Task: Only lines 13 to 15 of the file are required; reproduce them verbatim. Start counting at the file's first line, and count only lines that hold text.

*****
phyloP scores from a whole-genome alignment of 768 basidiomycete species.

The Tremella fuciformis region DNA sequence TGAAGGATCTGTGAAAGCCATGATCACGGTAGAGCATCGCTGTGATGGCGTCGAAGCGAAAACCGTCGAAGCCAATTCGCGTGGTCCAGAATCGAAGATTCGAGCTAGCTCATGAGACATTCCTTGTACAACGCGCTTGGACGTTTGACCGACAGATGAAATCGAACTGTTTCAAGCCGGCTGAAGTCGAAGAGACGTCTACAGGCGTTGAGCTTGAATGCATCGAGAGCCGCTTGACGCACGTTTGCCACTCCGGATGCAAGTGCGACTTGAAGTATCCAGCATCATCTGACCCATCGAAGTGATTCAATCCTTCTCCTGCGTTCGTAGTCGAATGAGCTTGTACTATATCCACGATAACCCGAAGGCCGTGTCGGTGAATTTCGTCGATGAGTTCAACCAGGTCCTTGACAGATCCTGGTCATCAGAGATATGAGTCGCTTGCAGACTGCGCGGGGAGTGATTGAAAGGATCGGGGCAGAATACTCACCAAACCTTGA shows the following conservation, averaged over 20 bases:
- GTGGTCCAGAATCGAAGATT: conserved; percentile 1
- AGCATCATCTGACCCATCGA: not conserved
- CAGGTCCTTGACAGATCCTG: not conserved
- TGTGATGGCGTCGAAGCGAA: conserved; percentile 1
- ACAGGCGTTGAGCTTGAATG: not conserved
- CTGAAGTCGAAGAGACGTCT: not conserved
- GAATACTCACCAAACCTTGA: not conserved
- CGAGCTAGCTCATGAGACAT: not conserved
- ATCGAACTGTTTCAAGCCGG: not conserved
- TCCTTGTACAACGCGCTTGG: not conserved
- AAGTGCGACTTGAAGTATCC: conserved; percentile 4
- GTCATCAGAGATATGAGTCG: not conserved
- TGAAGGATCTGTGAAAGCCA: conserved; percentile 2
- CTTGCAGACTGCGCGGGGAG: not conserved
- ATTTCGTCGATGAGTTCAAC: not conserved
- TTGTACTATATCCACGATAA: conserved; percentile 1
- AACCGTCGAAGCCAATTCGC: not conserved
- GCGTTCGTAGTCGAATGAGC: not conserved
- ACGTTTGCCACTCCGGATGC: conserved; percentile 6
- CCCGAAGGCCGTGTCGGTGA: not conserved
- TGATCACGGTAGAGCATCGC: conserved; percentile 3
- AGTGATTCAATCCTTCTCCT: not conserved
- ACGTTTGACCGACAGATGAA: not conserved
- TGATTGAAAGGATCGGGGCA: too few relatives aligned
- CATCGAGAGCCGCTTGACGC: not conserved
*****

- AAGTGCGACTTGAAGTATCC: conserved; percentile 4
- GTCATCAGAGATATGAGTCG: not conserved
- TGAAGGATCTGTGAAAGCCA: conserved; percentile 2